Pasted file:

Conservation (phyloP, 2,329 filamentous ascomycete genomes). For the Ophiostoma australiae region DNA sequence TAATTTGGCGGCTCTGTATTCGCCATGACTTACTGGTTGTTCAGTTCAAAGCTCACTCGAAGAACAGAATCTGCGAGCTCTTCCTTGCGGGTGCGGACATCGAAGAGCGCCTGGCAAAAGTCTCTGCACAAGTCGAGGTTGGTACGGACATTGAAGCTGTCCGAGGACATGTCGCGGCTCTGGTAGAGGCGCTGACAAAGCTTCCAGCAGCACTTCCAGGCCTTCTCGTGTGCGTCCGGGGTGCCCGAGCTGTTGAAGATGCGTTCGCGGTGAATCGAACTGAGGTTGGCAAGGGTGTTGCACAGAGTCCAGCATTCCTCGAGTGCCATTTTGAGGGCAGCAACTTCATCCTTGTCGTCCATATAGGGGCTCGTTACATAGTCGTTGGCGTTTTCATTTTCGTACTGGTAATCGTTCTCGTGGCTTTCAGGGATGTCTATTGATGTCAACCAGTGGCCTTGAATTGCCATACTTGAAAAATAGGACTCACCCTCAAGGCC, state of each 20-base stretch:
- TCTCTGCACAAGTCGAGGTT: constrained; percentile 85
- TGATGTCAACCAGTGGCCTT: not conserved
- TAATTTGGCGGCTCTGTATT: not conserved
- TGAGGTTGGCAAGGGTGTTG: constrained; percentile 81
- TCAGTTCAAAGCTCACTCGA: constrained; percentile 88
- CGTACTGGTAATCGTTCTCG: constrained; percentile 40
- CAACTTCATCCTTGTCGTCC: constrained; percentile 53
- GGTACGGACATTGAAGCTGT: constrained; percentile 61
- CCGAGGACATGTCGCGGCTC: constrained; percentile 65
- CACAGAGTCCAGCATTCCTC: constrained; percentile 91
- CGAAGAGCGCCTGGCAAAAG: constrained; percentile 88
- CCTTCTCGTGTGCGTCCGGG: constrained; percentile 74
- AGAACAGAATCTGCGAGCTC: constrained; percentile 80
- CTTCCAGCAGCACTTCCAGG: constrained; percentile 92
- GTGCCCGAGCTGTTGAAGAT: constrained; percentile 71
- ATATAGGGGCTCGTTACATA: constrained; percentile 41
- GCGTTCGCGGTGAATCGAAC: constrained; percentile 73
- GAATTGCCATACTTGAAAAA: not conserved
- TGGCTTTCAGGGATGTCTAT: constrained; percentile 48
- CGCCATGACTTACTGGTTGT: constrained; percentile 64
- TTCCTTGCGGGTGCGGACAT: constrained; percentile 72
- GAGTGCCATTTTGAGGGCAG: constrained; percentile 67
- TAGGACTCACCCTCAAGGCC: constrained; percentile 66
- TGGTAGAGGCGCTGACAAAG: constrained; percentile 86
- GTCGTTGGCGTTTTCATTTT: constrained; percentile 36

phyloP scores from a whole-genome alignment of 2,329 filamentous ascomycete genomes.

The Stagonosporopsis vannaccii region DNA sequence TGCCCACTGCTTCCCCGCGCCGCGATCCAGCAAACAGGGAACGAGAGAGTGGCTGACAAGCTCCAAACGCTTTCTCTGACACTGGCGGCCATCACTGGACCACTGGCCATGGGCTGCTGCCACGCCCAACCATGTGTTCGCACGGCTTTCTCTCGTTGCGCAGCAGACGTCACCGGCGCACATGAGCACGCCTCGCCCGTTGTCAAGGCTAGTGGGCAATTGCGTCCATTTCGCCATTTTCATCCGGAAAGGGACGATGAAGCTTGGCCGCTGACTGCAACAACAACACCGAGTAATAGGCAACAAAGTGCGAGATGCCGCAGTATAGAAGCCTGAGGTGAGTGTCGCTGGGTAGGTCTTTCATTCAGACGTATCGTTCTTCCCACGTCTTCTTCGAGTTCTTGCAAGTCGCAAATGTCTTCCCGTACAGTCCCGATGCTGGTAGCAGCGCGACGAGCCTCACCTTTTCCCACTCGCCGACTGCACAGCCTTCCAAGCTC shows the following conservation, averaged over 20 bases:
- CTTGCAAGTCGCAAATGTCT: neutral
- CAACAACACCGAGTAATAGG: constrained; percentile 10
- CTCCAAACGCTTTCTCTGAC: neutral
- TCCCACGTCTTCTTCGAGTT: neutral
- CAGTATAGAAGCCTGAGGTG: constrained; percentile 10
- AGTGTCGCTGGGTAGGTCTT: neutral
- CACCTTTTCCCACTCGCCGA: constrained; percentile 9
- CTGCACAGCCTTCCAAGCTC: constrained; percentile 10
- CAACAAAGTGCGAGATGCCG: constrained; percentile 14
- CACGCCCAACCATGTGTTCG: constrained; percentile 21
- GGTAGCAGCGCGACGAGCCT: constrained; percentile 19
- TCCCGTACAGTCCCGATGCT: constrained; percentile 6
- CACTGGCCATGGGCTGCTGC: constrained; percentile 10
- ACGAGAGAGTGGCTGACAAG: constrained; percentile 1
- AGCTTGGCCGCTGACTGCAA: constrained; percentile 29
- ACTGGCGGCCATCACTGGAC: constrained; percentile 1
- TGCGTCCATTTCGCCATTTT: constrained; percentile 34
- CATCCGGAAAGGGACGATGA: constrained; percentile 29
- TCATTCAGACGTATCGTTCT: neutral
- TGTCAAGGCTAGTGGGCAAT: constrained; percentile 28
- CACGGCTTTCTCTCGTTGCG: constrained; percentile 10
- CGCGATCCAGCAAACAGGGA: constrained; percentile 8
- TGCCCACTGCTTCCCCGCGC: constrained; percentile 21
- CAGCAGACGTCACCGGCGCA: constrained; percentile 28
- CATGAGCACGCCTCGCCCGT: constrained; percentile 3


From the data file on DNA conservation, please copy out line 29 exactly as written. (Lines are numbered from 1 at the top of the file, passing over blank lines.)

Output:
- CTTGCAAGTCGCAAATGTCT: neutral